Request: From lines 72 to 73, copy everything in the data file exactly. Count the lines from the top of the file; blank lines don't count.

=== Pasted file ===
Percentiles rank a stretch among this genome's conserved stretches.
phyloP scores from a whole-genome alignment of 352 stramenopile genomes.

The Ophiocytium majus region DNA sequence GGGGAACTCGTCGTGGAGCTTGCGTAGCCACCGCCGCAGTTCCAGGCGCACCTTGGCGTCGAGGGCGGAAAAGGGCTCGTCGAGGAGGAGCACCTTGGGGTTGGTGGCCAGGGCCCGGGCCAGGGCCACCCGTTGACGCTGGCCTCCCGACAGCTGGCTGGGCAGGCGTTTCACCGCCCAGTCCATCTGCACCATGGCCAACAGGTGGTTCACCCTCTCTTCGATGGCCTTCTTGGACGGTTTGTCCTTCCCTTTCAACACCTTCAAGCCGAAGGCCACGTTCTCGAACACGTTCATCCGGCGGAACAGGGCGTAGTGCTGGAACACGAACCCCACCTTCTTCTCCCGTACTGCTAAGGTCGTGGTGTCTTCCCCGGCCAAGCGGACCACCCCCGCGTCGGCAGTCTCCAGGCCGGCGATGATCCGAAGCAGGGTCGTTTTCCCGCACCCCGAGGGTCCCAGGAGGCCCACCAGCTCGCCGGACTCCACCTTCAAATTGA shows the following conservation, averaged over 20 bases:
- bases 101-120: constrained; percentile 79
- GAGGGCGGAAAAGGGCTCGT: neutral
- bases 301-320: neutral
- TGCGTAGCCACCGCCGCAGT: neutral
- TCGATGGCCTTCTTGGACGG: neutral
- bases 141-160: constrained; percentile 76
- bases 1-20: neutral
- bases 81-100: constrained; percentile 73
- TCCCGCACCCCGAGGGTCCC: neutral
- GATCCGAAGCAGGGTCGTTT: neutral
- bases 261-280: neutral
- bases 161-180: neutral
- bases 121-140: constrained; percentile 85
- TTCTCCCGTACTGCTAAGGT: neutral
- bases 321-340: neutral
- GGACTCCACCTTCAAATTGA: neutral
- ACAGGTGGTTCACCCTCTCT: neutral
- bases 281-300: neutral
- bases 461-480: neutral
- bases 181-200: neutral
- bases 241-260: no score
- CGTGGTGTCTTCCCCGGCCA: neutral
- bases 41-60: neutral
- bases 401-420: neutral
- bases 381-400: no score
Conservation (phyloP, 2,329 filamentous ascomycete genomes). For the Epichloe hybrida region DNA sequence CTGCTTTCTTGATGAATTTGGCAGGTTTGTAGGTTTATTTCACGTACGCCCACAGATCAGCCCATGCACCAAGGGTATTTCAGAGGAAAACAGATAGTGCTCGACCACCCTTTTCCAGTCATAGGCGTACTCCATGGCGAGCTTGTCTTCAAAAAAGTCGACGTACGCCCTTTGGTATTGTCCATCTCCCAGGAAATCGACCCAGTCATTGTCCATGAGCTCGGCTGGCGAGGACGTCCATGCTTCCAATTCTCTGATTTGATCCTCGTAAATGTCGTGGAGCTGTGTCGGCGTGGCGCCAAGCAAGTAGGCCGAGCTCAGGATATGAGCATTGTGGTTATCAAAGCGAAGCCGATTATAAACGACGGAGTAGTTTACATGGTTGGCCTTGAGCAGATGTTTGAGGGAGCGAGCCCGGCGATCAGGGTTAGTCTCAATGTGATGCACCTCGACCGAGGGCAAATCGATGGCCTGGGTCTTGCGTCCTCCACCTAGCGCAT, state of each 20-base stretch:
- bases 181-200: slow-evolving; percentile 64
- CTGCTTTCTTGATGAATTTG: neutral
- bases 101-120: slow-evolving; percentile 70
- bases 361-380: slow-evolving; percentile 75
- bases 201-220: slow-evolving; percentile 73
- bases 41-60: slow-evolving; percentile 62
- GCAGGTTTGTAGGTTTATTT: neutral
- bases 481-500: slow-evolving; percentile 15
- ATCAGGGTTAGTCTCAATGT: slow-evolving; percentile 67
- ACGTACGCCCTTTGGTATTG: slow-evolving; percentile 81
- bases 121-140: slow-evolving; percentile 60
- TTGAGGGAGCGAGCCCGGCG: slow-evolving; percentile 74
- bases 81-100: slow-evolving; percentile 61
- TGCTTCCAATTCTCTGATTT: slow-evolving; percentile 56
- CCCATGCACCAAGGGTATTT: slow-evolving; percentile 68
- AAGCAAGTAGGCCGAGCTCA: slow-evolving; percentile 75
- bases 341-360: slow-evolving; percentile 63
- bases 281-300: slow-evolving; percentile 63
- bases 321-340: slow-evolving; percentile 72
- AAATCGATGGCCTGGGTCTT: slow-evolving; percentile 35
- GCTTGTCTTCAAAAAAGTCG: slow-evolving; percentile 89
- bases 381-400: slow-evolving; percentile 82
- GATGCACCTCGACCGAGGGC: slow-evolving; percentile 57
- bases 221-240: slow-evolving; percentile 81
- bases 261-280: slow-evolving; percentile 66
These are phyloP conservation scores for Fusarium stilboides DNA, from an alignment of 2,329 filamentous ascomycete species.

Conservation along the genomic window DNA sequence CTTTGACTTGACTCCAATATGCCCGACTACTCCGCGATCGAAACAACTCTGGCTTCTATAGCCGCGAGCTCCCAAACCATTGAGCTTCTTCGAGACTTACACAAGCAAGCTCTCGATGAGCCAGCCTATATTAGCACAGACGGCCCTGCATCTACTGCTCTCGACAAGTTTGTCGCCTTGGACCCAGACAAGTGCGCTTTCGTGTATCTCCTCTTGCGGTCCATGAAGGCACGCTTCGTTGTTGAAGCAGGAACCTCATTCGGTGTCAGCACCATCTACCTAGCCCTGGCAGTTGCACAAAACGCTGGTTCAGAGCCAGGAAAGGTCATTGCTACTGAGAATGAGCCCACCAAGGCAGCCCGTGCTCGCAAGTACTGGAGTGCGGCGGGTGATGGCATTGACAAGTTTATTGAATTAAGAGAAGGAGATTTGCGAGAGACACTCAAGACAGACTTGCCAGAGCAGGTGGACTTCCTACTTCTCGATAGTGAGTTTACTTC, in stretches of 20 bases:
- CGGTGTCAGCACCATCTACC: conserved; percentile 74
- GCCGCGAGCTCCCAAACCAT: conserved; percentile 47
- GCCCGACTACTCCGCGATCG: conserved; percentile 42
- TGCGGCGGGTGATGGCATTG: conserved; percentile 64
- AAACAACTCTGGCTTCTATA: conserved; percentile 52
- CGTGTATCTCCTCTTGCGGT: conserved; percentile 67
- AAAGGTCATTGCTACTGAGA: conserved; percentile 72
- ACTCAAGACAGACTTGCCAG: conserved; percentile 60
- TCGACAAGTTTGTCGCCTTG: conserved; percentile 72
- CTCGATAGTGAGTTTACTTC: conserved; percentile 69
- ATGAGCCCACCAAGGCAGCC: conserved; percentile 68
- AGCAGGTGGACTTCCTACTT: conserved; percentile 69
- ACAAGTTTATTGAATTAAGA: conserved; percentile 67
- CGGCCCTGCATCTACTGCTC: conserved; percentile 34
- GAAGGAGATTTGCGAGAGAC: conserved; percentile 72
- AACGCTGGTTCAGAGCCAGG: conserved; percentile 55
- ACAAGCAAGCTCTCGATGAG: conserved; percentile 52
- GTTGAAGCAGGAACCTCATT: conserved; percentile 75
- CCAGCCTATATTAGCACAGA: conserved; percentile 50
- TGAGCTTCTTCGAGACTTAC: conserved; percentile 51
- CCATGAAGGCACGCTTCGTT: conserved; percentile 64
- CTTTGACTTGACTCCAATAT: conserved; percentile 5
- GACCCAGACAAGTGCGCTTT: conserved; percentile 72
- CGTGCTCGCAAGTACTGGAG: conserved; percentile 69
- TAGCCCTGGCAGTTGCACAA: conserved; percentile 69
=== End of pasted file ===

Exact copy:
- AACGCTGGTTCAGAGCCAGG: conserved; percentile 55
- ACAAGCAAGCTCTCGATGAG: conserved; percentile 52